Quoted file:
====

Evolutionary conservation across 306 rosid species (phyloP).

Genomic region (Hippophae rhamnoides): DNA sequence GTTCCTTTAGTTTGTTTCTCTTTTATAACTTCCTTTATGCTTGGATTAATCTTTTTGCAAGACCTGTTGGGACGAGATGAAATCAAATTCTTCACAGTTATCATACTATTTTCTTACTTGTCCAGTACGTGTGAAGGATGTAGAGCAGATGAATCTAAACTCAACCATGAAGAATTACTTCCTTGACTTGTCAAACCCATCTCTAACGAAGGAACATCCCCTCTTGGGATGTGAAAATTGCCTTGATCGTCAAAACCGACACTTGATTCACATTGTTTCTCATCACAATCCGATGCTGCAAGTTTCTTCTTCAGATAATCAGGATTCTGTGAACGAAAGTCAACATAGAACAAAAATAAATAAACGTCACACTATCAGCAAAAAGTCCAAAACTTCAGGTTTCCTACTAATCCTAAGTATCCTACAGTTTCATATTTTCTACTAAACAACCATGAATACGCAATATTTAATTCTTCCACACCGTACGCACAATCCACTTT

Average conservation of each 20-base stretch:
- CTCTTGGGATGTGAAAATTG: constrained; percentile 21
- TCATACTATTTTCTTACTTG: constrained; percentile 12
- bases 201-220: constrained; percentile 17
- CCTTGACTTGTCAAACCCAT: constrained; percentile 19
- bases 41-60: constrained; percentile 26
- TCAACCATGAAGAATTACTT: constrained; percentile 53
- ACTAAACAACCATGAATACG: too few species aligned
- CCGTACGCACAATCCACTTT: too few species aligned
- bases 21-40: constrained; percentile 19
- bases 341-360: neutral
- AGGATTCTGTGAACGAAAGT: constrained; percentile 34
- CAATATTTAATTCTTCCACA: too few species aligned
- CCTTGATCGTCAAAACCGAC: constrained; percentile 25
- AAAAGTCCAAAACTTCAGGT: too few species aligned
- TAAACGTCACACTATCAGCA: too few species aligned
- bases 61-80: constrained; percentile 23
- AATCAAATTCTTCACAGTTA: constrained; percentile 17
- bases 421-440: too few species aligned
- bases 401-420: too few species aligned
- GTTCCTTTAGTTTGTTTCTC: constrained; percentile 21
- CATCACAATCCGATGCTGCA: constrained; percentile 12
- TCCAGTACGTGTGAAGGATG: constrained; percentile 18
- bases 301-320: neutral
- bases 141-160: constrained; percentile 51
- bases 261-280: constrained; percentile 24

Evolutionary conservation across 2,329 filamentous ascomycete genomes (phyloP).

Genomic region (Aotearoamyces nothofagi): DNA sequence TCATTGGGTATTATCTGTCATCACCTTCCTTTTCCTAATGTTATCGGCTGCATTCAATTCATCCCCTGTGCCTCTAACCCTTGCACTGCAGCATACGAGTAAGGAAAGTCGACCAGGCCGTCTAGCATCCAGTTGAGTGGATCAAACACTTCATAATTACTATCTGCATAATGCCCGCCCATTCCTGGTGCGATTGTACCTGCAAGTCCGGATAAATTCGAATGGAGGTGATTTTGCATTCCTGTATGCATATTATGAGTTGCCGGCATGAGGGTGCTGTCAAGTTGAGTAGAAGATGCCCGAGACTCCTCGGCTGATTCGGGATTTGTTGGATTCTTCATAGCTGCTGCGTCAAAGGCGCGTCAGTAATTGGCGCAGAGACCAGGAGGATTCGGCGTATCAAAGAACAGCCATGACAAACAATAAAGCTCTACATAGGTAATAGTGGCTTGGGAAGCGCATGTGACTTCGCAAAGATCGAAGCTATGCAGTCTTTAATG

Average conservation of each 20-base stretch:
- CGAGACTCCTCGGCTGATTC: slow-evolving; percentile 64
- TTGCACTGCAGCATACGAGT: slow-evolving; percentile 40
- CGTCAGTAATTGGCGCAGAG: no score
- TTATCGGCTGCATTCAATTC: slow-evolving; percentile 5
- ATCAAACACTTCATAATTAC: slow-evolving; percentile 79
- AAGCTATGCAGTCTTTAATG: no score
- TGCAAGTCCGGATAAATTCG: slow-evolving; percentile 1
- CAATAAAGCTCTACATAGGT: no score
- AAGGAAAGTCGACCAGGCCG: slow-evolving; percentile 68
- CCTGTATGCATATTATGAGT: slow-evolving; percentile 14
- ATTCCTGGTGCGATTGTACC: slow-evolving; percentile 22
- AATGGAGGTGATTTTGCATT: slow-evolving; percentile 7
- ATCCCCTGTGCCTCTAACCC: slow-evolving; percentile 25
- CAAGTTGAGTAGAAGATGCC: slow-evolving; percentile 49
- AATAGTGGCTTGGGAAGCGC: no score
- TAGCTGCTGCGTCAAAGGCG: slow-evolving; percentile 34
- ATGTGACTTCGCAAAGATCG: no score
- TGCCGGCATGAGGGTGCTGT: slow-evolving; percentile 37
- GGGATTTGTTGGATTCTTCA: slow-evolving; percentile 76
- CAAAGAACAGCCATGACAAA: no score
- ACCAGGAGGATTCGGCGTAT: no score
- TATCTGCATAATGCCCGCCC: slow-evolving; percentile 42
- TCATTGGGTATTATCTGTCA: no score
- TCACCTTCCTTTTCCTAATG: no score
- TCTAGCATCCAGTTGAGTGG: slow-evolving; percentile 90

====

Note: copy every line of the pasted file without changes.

Evolutionary conservation across 306 rosid species (phyloP).

Genomic region (Hippophae rhamnoides): DNA sequence GTTCCTTTAGTTTGTTTCTCTTTTATAACTTCCTTTATGCTTGGATTAATCTTTTTGCAAGACCTGTTGGGACGAGATGAAATCAAATTCTTCACAGTTATCATACTATTTTCTTACTTGTCCAGTACGTGTGAAGGATGTAGAGCAGATGAATCTAAACTCAACCATGAAGAATTACTTCCTTGACTTGTCAAACCCATCTCTAACGAAGGAACATCCCCTCTTGGGATGTGAAAATTGCCTTGATCGTCAAAACCGACACTTGATTCACATTGTTTCTCATCACAATCCGATGCTGCAAGTTTCTTCTTCAGATAATCAGGATTCTGTGAACGAAAGTCAACATAGAACAAAAATAAATAAACGTCACACTATCAGCAAAAAGTCCAAAACTTCAGGTTTCCTACTAATCCTAAGTATCCTACAGTTTCATATTTTCTACTAAACAACCATGAATACGCAATATTTAATTCTTCCACACCGTACGCACAATCCACTTT

Average conservation of each 20-base stretch:
- CTCTTGGGATGTGAAAATTG: constrained; percentile 21
- TCATACTATTTTCTTACTTG: constrained; percentile 12
- bases 201-220: constrained; percentile 17
- CCTTGACTTGTCAAACCCAT: constrained; percentile 19
- bases 41-60: constrained; percentile 26
- TCAACCATGAAGAATTACTT: constrained; percentile 53
- ACTAAACAACCATGAATACG: too few species aligned
- CCGTACGCACAATCCACTTT: too few species aligned
- bases 21-40: constrained; percentile 19
- bases 341-360: neutral
- AGGATTCTGTGAACGAAAGT: constrained; percentile 34
- CAATATTTAATTCTTCCACA: too few species aligned
- CCTTGATCGTCAAAACCGAC: constrained; percentile 25
- AAAAGTCCAAAACTTCAGGT: too few species aligned
- TAAACGTCACACTATCAGCA: too few species aligned
- bases 61-80: constrained; percentile 23
- AATCAAATTCTTCACAGTTA: constrained; percentile 17
- bases 421-440: too few species aligned
- bases 401-420: too few species aligned
- GTTCCTTTAGTTTGTTTCTC: constrained; percentile 21
- CATCACAATCCGATGCTGCA: constrained; percentile 12
- TCCAGTACGTGTGAAGGATG: constrained; percentile 18
- bases 301-320: neutral
- bases 141-160: constrained; percentile 51
- bases 261-280: constrained; percentile 24

Evolutionary conservation across 2,329 filamentous ascomycete genomes (phyloP).

Genomic region (Aotearoamyces nothofagi): DNA sequence TCATTGGGTATTATCTGTCATCACCTTCCTTTTCCTAATGTTATCGGCTGCATTCAATTCATCCCCTGTGCCTCTAACCCTTGCACTGCAGCATACGAGTAAGGAAAGTCGACCAGGCCGTCTAGCATCCAGTTGAGTGGATCAAACACTTCATAATTACTATCTGCATAATGCCCGCCCATTCCTGGTGCGATTGTACCTGCAAGTCCGGATAAATTCGAATGGAGGTGATTTTGCATTCCTGTATGCATATTATGAGTTGCCGGCATGAGGGTGCTGTCAAGTTGAGTAGAAGATGCCCGAGACTCCTCGGCTGATTCGGGATTTGTTGGATTCTTCATAGCTGCTGCGTCAAAGGCGCGTCAGTAATTGGCGCAGAGACCAGGAGGATTCGGCGTATCAAAGAACAGCCATGACAAACAATAAAGCTCTACATAGGTAATAGTGGCTTGGGAAGCGCATGTGACTTCGCAAAGATCGAAGCTATGCAGTCTTTAATG

Average conservation of each 20-base stretch:
- CGAGACTCCTCGGCTGATTC: slow-evolving; percentile 64
- TTGCACTGCAGCATACGAGT: slow-evolving; percentile 40
- CGTCAGTAATTGGCGCAGAG: no score
- TTATCGGCTGCATTCAATTC: slow-evolving; percentile 5
- ATCAAACACTTCATAATTAC: slow-evolving; percentile 79
- AAGCTATGCAGTCTTTAATG: no score
- TGCAAGTCCGGATAAATTCG: slow-evolving; percentile 1
- CAATAAAGCTCTACATAGGT: no score
- AAGGAAAGTCGACCAGGCCG: slow-evolving; percentile 68
- CCTGTATGCATATTATGAGT: slow-evolving; percentile 14
- ATTCCTGGTGCGATTGTACC: slow-evolving; percentile 22
- AATGGAGGTGATTTTGCATT: slow-evolving; percentile 7
- ATCCCCTGTGCCTCTAACCC: slow-evolving; percentile 25
- CAAGTTGAGTAGAAGATGCC: slow-evolving; percentile 49
- AATAGTGGCTTGGGAAGCGC: no score
- TAGCTGCTGCGTCAAAGGCG: slow-evolving; percentile 34
- ATGTGACTTCGCAAAGATCG: no score
- TGCCGGCATGAGGGTGCTGT: slow-evolving; percentile 37
- GGGATTTGTTGGATTCTTCA: slow-evolving; percentile 76
- CAAAGAACAGCCATGACAAA: no score
- ACCAGGAGGATTCGGCGTAT: no score
- TATCTGCATAATGCCCGCCC: slow-evolving; percentile 42
- TCATTGGGTATTATCTGTCA: no score
- TCACCTTCCTTTTCCTAATG: no score
- TCTAGCATCCAGTTGAGTGG: slow-evolving; percentile 90